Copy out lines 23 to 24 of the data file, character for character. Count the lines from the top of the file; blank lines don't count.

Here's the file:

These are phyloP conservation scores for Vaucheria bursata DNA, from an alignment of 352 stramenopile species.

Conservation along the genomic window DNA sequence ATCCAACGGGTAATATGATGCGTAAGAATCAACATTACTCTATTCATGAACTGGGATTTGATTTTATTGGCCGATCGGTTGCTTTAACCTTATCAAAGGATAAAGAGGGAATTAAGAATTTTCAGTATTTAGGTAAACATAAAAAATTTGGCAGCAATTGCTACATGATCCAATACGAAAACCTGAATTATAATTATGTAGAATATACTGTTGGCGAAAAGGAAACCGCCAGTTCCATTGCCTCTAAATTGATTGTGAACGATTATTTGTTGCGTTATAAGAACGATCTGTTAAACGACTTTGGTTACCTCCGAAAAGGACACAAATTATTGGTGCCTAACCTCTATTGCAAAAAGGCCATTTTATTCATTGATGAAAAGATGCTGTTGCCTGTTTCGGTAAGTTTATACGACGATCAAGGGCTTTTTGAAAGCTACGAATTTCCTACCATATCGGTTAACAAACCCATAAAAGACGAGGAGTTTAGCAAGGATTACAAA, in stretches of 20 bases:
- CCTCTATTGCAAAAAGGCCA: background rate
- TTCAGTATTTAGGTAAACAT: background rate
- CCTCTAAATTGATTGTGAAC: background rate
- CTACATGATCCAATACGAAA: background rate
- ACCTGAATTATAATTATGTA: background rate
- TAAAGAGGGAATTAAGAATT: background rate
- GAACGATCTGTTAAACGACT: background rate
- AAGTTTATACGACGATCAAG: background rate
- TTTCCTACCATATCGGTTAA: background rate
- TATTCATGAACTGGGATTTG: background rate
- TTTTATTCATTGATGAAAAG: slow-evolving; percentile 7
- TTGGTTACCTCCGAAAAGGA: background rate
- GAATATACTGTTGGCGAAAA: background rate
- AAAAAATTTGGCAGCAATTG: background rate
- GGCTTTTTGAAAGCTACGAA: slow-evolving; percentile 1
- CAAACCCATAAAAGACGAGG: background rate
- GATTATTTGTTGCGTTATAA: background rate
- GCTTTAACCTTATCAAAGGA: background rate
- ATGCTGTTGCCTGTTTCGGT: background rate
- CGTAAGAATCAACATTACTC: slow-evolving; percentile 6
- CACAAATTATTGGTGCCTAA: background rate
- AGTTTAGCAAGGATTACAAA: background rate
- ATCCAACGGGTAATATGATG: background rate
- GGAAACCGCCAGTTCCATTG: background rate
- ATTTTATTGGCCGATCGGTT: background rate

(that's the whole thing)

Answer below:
- CACAAATTATTGGTGCCTAA: background rate
- AGTTTAGCAAGGATTACAAA: background rate